COINTELPRO: The FBI's War on Black America

I wanted people to see this movie.


Meanwhile, when he unilaterally lifted restraints on the FBI, Ashcroft reopened the door for COINTELPRO—counterintelligence program—the massive FBI spying operation against law-abiding civil rights, anti-war, and other activists run by J. Edgar Hoover from the mid '50s to the early '70s. In 1976, after a year-long investigation, the Select Committee to Study Governmental Operations with Respect to Intelligence Activities, chaired by Frank Church, blasted COINTELPRO for methods "indisputably degrading to a free society" in "a sophisticated vigilante operation aimed squarely at preventing the exercise of First Amendment rights of speech and association." Though Church promised that "never again will an agency of the government be permitted to conduct a secret war against those citizens it considers a threat to the established order," COINTELPRO is, for all intents and purposes, back with a vengeance.

Jury backs King conspiracy theory

King's family believes more than one person was behind his murder

Source: BBC

Wednesday, 8 December, 1999, 23:05 GMT

A US jury has found that the civil rights leader Reverend Martin Luther King Junior was the victim of a murder conspiracy and not a lone assassin, when he was shot dead over 30 years ago.

The King family has won a wrongful death lawsuit it had brought against Loyd Jowers, a retired Memphis businessman, who claimed that he paid someone other than James Earl Ray to shoot Dr King.

James Earl Ray confessed shortly after the murder in Memphis, Tennessee, in 1968 but later recanted saying he had been set up.

His confession was upheld eight times by state and federal courts. He died in prison last year.

However, the aim of the King family has been to find evidence of a conspiracy and so lend support to their call for a new investigation into the murder.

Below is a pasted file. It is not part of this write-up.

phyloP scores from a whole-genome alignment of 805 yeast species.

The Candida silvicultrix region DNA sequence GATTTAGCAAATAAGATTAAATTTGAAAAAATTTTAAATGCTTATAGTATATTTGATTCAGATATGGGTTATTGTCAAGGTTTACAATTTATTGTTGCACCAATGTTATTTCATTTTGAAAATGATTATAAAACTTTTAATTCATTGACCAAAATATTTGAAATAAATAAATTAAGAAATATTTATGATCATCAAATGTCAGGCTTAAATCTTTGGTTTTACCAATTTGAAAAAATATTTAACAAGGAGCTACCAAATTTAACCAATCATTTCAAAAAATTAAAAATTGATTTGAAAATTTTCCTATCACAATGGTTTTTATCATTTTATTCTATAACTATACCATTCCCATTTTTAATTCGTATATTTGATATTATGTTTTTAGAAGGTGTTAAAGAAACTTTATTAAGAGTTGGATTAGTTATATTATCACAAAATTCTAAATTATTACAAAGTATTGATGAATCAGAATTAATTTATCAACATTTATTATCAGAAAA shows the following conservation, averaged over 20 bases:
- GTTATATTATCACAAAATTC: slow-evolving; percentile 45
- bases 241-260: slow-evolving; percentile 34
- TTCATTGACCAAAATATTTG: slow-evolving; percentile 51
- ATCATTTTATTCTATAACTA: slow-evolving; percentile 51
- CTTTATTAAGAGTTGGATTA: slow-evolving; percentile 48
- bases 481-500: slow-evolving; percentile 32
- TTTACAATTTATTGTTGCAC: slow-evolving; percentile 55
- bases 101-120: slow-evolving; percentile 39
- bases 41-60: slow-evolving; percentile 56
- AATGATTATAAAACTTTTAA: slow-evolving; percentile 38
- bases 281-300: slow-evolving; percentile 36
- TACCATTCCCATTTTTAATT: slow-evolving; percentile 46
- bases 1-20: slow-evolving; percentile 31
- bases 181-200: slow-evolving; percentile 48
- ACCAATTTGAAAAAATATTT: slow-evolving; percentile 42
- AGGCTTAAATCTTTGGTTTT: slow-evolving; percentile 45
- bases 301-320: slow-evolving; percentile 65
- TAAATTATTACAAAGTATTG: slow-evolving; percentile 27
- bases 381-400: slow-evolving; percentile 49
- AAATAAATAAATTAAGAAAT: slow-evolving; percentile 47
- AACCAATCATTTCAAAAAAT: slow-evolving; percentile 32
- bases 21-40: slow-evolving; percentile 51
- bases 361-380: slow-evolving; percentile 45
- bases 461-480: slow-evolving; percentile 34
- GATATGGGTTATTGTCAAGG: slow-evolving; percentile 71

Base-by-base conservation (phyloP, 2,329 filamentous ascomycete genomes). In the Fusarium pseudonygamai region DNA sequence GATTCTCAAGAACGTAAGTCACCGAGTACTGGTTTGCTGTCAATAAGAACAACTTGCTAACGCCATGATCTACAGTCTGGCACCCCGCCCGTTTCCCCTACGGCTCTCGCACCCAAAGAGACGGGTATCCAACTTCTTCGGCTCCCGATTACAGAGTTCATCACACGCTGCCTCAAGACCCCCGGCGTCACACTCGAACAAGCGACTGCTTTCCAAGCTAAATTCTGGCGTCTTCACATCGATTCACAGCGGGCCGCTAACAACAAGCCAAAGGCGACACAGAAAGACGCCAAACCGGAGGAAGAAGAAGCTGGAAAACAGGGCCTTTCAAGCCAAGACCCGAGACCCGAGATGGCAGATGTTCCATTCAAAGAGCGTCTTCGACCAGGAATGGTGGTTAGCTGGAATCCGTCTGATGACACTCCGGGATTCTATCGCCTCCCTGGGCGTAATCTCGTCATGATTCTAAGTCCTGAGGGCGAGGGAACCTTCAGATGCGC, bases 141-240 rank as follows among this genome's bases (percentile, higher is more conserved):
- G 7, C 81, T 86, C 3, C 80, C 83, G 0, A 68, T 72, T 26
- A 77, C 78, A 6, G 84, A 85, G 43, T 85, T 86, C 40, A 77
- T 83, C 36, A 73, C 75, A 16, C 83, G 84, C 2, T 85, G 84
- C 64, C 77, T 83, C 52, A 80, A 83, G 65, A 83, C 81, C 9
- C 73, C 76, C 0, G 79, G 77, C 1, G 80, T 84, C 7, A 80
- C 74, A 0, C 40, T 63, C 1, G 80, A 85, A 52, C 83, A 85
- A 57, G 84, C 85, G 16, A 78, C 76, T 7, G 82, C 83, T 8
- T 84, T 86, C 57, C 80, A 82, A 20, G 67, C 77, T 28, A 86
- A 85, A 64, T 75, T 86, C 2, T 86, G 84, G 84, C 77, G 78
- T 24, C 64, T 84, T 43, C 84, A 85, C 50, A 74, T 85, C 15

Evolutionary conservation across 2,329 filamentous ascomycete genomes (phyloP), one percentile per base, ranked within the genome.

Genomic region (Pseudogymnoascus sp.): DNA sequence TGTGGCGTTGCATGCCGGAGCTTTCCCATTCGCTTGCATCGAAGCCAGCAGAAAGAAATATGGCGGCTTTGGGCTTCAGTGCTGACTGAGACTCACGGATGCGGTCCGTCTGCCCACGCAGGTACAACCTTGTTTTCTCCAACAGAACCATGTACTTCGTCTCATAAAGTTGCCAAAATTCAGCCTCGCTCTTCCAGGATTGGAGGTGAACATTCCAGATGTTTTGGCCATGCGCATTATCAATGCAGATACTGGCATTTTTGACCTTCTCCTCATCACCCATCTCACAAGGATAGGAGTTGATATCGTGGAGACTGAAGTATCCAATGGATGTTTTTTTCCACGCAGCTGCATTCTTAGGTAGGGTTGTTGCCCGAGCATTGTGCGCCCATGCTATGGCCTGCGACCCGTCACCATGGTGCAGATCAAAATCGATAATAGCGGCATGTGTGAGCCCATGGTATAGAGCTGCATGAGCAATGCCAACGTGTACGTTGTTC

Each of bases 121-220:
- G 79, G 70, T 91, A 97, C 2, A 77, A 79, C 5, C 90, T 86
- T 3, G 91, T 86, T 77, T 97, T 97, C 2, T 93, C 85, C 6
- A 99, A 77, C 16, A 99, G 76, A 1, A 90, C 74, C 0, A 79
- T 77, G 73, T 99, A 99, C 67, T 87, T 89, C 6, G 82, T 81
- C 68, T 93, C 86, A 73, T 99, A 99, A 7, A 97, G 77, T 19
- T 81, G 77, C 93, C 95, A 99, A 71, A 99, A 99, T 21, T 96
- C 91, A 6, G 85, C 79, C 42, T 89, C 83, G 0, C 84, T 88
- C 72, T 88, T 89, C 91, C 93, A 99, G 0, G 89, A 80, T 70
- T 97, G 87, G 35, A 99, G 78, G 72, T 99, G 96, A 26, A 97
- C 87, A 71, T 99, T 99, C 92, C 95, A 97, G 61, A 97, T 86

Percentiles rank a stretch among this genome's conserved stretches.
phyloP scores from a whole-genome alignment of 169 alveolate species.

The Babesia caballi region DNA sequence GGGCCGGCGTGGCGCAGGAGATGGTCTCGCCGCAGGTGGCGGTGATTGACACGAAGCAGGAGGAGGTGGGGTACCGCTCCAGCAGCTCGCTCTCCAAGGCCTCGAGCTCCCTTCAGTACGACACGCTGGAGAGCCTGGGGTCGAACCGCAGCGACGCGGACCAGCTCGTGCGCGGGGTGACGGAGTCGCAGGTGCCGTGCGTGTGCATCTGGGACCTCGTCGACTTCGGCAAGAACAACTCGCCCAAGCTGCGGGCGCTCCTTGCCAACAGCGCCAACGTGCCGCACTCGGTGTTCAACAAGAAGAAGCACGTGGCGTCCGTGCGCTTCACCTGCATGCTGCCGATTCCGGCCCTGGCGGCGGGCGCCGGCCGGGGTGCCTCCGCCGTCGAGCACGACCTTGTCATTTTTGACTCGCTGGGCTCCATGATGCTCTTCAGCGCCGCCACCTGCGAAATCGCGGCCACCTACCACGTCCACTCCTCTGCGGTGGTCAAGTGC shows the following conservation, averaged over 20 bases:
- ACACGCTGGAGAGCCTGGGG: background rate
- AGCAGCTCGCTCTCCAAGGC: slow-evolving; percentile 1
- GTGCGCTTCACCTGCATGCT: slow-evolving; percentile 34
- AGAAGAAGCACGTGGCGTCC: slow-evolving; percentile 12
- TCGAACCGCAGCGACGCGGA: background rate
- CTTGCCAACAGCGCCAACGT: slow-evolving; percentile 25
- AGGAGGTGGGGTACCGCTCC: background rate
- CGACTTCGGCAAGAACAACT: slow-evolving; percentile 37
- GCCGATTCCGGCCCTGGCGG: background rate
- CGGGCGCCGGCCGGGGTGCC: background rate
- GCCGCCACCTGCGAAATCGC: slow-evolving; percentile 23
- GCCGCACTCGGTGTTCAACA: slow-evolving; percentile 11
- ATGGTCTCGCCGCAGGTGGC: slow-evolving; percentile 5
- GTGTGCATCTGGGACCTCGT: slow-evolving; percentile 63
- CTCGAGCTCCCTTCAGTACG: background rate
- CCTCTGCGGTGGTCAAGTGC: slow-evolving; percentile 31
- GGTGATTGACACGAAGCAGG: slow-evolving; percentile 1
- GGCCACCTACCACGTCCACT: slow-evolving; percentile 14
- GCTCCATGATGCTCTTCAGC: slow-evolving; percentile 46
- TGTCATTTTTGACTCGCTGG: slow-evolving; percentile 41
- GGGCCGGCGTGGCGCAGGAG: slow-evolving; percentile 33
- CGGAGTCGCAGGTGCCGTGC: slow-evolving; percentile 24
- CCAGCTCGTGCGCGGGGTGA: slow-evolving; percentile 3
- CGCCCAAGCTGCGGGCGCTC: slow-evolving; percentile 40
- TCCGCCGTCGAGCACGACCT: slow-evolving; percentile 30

The decision on Wednesday by the jury of six black people and six white to find against Loyd Jowers was just what they were hoping for.

The jury awarded the Kings just $100 in damages. The family had asked for a token amount in the wrongful-death lawsuit because what they wanted most was for the jury to find evidence of a conspiracy and lend support to their call for a new investigation into the killing.

"If we know the truth, we can be free and go on with our lives," said Dr King's widow, Coretta Scott King.

Television claim
The King family filed a wrongful death lawsuit last year against Mr Jowers, who said on television in 1993 that he hired the killer of the civil rights activist.

Mr Jowers has refused to name the person he believes murdered Dr King, but insists it was not James Earl Ray.

Dr King was shot while standing on the balcony of the Lorraine Motel in Memphis, Tennessee, in 1968.

Mr Jowers, who owned a restaurant on the ground floor of a building from where the fatal shot was fired, said he was paid $100,000 to hire the killer.

Mr Jowers has alleged that the fatal shot was fired from behind the restaurant and that the killer handed him the rifle moments after the assassination.

He has said he gave the weapon to an unidentified conspirator the next day.

"It was all about finding a way to do it. That was the tone of it. The president saying ‘Go find me a way to do this."

Big thanks dude, I'll check

Big thanks dude, I'll check this doc out as soon as I get the time.